When creating a Puntrait, I use a couple of apps on my iPad Pro and sometimes finish them off in Illustrator. Though all illustration is digital, I have a notebook in which I write down any ideas for puns or celebrities I want to draw. I don't tend to plan a composition too much - I start with a rough idea in my head and experiment as I go in terms of colours and layout. I find I learn a lot more through trial and error than I would if I meticulously planned each piece.

Oh, brilliant. It’s always really interesting how each designer creates their cards. There are a lot of designers out who would love to be in your shoes right now. What advice would you give to anyone wanting to create cards?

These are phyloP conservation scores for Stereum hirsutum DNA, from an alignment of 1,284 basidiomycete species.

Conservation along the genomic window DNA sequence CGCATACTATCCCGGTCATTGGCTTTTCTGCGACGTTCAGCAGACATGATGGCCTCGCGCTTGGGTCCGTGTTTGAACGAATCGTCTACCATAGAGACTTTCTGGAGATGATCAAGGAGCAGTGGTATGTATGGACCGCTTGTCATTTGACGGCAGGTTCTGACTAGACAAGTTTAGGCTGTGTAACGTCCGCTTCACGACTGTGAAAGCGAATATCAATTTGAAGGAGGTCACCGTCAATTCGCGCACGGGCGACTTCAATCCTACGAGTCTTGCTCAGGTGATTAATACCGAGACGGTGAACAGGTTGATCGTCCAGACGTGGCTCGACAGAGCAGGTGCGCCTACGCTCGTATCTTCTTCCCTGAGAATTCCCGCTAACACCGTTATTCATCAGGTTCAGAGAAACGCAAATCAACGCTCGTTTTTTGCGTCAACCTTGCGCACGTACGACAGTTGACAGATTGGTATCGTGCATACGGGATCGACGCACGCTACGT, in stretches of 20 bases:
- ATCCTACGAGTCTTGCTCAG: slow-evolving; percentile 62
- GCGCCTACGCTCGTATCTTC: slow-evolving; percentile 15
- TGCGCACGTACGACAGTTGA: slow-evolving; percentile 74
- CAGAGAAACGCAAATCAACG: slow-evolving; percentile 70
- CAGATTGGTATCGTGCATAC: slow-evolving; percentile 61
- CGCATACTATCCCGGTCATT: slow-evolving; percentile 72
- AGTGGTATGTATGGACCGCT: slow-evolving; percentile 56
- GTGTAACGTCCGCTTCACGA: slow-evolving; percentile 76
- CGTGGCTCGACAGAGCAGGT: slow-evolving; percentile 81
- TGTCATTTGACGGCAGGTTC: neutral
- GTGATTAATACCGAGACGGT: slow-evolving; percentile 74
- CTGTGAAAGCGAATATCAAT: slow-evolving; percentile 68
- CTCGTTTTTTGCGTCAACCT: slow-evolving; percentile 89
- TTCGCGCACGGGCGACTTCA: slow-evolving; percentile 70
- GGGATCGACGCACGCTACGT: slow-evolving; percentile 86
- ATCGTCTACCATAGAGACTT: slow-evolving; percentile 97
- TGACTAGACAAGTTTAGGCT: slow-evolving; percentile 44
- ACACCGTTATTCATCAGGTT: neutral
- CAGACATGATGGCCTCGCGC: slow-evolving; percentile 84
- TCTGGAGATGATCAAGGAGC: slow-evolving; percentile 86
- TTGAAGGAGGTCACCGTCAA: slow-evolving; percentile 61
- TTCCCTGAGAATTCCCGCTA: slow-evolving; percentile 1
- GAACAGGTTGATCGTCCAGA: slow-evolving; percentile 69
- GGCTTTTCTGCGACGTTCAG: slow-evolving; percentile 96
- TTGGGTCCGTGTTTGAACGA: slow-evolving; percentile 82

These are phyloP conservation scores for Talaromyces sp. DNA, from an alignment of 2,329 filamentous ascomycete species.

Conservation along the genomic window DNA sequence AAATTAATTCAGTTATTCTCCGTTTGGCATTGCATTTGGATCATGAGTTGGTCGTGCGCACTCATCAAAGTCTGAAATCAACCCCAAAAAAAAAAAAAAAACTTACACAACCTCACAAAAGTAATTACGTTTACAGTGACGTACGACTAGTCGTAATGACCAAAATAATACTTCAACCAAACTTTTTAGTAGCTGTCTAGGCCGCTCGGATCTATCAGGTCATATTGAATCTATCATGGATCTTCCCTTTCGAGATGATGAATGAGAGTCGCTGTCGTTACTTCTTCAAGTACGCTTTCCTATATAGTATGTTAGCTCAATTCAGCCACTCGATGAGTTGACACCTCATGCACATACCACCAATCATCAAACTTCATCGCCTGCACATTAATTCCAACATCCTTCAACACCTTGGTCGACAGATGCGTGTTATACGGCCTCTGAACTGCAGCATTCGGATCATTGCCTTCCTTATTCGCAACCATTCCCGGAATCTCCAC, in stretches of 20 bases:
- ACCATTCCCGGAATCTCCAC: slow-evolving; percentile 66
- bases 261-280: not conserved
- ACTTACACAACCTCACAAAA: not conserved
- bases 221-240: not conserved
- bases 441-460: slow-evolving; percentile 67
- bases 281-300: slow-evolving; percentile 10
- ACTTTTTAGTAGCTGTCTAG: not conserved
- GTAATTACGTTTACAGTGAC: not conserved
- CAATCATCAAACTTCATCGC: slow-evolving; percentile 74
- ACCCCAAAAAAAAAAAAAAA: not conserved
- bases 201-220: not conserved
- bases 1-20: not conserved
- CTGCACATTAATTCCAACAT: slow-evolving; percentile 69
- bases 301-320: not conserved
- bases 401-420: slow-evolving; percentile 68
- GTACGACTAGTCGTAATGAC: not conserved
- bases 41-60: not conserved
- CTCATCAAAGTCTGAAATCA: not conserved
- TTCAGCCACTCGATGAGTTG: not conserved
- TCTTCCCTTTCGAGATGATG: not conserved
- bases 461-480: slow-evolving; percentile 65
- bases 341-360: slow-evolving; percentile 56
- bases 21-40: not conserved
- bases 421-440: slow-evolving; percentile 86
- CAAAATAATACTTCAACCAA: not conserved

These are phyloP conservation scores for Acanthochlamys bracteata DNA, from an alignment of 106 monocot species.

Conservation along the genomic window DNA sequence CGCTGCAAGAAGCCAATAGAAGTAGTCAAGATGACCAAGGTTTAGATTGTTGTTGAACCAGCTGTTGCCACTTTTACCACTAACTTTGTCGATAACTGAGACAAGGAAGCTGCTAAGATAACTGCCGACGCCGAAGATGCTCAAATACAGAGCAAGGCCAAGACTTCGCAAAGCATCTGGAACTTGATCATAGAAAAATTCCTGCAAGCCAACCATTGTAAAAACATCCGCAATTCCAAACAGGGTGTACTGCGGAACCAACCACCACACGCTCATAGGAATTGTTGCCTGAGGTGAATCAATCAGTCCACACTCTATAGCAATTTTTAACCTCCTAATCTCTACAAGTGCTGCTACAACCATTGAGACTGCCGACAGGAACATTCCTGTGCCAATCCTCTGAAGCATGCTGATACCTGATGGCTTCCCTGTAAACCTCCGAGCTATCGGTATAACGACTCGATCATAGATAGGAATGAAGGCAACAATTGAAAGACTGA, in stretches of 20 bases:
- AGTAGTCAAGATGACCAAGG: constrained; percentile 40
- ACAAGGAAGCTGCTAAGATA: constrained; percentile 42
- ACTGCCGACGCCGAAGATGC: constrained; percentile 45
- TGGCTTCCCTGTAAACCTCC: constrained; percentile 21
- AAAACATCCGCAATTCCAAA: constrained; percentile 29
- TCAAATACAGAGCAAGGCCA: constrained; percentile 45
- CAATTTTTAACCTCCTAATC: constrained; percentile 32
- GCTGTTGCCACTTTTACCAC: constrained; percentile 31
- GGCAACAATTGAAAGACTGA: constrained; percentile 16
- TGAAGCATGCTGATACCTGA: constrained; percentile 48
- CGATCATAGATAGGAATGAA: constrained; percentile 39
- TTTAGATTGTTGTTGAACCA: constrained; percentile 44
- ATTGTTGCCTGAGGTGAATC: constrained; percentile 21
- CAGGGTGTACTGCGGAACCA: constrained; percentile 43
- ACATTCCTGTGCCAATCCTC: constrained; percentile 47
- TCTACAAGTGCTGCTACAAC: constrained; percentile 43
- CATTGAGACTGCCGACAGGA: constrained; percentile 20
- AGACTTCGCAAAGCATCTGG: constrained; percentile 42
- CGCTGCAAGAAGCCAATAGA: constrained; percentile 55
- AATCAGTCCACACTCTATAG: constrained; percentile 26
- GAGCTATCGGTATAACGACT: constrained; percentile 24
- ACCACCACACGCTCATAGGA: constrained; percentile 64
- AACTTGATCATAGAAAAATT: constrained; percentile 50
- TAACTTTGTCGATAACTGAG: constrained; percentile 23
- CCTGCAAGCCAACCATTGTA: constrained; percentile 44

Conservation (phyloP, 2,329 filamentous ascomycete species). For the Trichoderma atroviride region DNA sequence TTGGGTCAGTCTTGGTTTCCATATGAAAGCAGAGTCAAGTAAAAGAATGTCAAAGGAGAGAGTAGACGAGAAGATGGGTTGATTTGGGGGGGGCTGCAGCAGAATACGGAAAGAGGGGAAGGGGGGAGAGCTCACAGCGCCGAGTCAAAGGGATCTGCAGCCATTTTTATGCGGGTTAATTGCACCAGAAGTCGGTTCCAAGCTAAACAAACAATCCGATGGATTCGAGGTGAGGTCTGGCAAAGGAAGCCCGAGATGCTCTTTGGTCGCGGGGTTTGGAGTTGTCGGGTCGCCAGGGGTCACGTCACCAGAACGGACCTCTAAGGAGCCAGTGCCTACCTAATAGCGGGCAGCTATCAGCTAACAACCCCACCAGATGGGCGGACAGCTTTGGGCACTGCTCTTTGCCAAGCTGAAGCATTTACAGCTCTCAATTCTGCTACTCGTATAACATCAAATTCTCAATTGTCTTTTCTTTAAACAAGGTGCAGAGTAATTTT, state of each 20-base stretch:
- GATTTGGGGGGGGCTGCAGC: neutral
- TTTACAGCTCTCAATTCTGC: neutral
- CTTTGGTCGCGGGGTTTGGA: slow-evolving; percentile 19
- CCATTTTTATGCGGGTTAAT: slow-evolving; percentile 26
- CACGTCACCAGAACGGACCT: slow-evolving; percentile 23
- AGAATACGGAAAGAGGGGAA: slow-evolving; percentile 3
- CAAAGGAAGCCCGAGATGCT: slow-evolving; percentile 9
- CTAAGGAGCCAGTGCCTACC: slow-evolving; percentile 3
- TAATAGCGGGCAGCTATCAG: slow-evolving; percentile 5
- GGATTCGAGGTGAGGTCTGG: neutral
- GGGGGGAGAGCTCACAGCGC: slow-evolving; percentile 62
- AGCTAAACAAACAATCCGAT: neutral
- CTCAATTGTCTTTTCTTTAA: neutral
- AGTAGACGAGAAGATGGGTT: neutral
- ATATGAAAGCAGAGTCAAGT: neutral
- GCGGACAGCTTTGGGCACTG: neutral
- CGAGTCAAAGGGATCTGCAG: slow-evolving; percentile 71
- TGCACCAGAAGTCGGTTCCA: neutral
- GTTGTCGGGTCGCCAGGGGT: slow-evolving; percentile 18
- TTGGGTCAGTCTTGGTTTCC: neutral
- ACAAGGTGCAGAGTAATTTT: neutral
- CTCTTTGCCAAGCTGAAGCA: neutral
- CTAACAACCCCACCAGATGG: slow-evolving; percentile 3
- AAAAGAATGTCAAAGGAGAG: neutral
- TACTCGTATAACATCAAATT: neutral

Never give up on what you're doing as long as you're enjoying it. If you love something enough, you'll find yourself filling your free time with it - that's how I knew that digital illustration is what I wanted to pursue.

Before digital illustration, I used to buy blank greetings cards and hand-draw designs on them and before that, I was selling handmade jewellery. It can be tough to stay motivated, but as long as you love and remain dedicated to your craft, you will find your niche and success will follow.

Thank you so much for talking to us today, we hope your range goes well. You can check out Chloe’s fabulous range right here!

      

Second in the hot seat is Jen from Jen & the Pen. Jen has just launched her fabulous cards on our website just recently and they are awesome. Hey Jen, thanks for chatting with me. Your cards look great! How did you get into card design? Had there been any fellow designers than have influenced your work?